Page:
DAVID NYIKA is different. He trains his own way, he boxes with his own style and it is getting him results. He himself though didn’t realise he was unusual until he overheard the commentators when he was in the process of winning his first Commonwealth Games gold medal in 2014. “I had no idea, I just thought this is how you do it,” he tells Boxing News cheerfully. “I didn’t know that my style was unorthodox at all, until I heard the commentary at the Glasgow Commonwealth Games.”
“Defensively I think people complicate things a lot. I know what I do probably looks really complicated but at the end of the day, you’ve got some guy in front of you throwing stuff at you, you just have to get out the way,” he added. “There’s a certain amount of distance you have that you have to be able to own all the time and if you can dominate that range then you’re in a good place.
“The art is being able to read your opponent and the psychology of boxing. But the application is putting fist to face and a lot of people get carried away with trying to hit the other guy when there’s so much you can do to manipulate your opponent.”
His methods may be unique but they are proven. A two-weight Commonwealth Games champion, the New Zealand heavyweight qualified for the Tokyo Olympic Games when he reached the final of the very tough Asia and Oceania Qualification Event in March. But even getting to that event was a drama. Originally the tournament was due to take place in Wuhan, China. That city however would prove to be the epicentre of the coronavirus outbreak. Nyika and the rest of his national team had to break camp in Thailand to return home.
“With Boxing New Zealand we’re such a small organisation that we kind of thrive in chaos. We don’t have multi-million dollar campaign fundings. We don’t have a lot of resources that other teams rely on. The fact that everything did turn on its head, I wouldn’t say worked in our favour, but we were able to overcome that,” he explained.
“It was pretty freaky because after our cancellation for the Wuhan qualifiers we were told it was going to be in Amman, Jordan. So we were like okay we need another training camp, another multi-nations training camp, so we went to Italy [which itself would be hit badly by the coronavirus]. We were there for four or five days before everything started escalating and within 12 hours we were up and out of Italy trying to find a safe route into Jordan and it took a couple of days of travel to get the right exemptions to get into Jordan. Because they had closed their borders. Italian airports had shut down. So just making it there was a huge relief. It was nuts,” he continued. “Just to get there and perform and qualify for the Olympics was a pretty awesome feat.”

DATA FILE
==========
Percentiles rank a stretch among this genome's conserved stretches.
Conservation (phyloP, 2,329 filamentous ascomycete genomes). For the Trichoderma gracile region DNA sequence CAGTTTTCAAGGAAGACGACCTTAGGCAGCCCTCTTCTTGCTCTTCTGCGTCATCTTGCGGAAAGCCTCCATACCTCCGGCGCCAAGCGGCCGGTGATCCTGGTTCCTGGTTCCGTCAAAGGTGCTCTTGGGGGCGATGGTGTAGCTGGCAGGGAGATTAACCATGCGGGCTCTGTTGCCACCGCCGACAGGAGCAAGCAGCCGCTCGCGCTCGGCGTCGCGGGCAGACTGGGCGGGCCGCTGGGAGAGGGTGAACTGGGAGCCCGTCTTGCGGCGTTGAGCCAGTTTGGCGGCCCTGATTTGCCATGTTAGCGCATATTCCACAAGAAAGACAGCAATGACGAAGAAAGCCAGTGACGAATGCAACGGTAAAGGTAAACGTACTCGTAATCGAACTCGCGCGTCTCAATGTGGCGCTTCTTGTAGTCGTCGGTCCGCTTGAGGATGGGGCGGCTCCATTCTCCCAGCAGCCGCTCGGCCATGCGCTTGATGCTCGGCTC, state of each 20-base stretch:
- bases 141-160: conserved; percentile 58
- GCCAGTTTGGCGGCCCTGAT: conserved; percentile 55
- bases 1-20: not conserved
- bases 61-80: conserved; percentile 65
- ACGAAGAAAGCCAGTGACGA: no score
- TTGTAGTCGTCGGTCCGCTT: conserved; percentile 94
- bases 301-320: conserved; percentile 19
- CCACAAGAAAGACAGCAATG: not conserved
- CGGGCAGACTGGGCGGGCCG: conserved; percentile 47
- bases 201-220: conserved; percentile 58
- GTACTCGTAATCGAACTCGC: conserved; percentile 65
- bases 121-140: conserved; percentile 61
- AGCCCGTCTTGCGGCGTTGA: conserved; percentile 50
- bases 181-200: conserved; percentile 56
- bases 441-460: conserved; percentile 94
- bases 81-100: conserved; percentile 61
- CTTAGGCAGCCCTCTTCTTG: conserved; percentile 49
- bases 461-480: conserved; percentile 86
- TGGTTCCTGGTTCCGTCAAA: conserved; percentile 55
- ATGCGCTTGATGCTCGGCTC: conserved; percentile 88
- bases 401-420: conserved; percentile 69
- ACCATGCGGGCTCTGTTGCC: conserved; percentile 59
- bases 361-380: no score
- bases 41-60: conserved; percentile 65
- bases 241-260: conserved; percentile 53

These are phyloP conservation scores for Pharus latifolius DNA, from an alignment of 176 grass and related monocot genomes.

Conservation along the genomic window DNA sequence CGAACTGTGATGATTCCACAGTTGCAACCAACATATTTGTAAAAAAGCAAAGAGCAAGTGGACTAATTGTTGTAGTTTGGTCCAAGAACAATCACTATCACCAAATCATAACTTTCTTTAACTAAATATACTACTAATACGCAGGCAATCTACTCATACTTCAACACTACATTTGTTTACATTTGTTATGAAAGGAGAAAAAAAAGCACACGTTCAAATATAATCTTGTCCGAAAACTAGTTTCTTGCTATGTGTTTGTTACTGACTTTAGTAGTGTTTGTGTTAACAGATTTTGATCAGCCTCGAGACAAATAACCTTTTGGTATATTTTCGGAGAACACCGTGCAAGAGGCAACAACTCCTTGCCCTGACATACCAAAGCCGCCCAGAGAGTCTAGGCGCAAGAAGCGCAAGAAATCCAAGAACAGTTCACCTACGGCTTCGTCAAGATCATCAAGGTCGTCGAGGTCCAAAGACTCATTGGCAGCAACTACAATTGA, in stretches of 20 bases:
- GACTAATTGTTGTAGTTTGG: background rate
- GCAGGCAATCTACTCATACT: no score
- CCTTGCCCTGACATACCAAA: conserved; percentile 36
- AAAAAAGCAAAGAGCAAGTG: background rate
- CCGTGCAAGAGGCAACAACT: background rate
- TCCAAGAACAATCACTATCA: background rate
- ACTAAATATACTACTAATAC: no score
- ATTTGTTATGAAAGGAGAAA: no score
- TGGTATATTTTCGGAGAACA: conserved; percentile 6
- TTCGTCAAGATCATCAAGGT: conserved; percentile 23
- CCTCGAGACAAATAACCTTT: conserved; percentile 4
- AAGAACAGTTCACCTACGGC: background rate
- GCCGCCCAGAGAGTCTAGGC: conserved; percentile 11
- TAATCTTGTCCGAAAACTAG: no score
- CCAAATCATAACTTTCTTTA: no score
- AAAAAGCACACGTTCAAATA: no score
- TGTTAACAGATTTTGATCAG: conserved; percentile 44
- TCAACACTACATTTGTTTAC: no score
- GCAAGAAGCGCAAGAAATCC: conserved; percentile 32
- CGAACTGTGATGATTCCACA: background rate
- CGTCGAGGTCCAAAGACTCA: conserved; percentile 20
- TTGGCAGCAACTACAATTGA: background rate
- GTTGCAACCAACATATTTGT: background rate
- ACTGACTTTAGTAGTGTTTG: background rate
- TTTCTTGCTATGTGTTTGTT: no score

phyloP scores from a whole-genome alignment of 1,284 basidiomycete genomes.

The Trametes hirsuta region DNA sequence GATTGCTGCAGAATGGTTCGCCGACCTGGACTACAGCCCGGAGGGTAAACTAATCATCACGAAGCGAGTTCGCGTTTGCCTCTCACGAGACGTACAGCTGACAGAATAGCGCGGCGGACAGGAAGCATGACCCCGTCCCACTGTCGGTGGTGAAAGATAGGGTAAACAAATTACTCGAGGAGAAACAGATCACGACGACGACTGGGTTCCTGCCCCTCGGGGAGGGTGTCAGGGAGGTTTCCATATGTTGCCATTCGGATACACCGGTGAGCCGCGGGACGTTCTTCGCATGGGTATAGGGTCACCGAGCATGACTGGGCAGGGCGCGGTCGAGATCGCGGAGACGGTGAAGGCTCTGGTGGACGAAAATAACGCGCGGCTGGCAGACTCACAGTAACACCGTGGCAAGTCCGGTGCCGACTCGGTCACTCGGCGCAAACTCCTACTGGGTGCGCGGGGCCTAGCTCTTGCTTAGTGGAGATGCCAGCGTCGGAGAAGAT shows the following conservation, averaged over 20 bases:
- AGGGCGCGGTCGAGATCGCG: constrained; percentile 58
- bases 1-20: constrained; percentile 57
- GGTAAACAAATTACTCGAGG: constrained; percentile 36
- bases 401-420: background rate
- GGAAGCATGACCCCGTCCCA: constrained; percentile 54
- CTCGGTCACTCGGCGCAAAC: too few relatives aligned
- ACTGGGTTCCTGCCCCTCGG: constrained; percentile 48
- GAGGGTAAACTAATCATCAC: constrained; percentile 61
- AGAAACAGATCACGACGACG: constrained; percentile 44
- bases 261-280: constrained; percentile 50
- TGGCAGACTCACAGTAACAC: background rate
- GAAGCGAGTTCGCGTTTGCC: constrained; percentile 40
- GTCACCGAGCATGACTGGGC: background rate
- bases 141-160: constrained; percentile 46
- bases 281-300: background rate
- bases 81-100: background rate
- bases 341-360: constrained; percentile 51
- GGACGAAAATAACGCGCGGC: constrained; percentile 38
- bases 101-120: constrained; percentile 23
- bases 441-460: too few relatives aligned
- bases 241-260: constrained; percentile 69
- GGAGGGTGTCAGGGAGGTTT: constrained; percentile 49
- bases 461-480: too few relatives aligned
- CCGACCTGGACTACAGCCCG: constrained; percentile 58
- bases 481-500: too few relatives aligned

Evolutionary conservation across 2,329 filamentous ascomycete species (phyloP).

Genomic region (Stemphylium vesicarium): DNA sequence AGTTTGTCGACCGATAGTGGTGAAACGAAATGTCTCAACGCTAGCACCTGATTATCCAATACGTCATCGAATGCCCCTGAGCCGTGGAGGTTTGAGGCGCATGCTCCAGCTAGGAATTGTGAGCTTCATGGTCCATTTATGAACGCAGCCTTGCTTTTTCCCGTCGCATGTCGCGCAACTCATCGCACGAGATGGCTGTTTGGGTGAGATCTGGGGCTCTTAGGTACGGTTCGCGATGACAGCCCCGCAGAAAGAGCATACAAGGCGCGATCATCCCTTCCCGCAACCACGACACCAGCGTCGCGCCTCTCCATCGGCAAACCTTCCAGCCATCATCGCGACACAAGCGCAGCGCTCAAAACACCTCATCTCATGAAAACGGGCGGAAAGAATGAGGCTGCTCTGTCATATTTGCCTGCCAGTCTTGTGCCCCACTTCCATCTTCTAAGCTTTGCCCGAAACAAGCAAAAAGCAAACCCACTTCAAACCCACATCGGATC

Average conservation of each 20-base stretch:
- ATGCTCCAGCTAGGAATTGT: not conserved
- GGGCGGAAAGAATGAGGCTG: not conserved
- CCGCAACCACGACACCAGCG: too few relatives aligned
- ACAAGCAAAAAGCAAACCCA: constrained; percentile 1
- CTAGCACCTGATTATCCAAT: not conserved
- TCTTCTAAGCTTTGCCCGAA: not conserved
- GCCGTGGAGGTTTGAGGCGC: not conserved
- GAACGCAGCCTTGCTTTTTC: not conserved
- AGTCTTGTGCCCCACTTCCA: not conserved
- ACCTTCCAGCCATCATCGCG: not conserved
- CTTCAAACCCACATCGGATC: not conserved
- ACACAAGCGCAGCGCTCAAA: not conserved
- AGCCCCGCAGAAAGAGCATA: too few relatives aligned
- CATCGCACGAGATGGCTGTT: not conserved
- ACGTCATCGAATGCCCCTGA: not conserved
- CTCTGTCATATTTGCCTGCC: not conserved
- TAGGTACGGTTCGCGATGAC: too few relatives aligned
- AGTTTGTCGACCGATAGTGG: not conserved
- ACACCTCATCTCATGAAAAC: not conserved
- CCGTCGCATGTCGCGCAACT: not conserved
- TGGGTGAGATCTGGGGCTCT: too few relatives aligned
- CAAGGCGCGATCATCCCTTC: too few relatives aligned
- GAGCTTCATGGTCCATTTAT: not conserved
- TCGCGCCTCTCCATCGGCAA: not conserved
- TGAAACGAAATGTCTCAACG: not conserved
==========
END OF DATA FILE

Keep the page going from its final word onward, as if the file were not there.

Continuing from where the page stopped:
It came with added pressure because of the still raw disappointment of failing to qualify in the last Olympic cycle. “Everything I did in the ring [during the Rio qualifiers] looked desperate and I looked burnt out. I looked tired, I looked frustrated and to have another four years, it’s allowed me to simplify everything, take it back to basics and use what I do well to my advantage,” Nyika said. “It just wasn’t my time yet and looking back on it, I think I understand that now. Even though I do feel like I was Olympic calibre, I had already beaten some of the guys who competed at those Olympics. But I think having the extra experience and also being humbled by that experience has allowed me to develop into the athlete I am today.
“It’s been a real positive experience, in hindsight. It hasn’t been easy at all.”
Now he can celebrate finally becoming an Olympian. “It’s still sinking in in different ways. With the lockdown I haven’t really had a good catch up with my family for about three months now. So that’s a bit of a shame. But we’ve just left level three of lockdown [in New Zealand] which means we can go back to the gym, we can have gatherings of 10 people or less,” he says. “So it’s sinking in all over again. I can catch up with people again.”
He has shown himself to be a medal contender. In the final of his qualifier he came up against Vasiliy Levit, the Kazakh who was unfairly denied the 91kgs gold medal at Rio 2016. Nyika was leading their bout after the first round. “I knew he was going to be a tough fight but I also haven’t seen anything that he does that is spectacular: he doesn’t do any one thing really well, he’s just a really well rounded boxer. There are gaps, there are ways to beat him and I think I proved that. It was just a tactical error, really, on my part. I knew I was up after the first round so I thought in my head, which was wrong, [but] I’d figured in the last couple of bouts, ‘Okay, I’ve won the first round, all I need to do is win one more round, then I’ve won the fight,’” he recalled. “Then, instead of continuing with my gameplan I just pushed the pace and that really just opened up more gaps.
“Full credit to him, he’s an amazing boxer and he is the guy to beat at the Tokyo Olympics.”
With the Games themselves postponed a whole year, Nyika can also regroup to peak again in 2021. “I’ve always had this dream of going to the Olympics since I was a little kid. I wanted to go as a runner, I wanted to be a sprinter, then I wanted to be a marathon runner and then I started boxing. So the Olympics has always been on my radar,” he reflects.
“Our country loves sport and I want to make people proud and I want to prove to myself that I am worthy of representing our country at the very top level. So it’s a great opportunity for me.”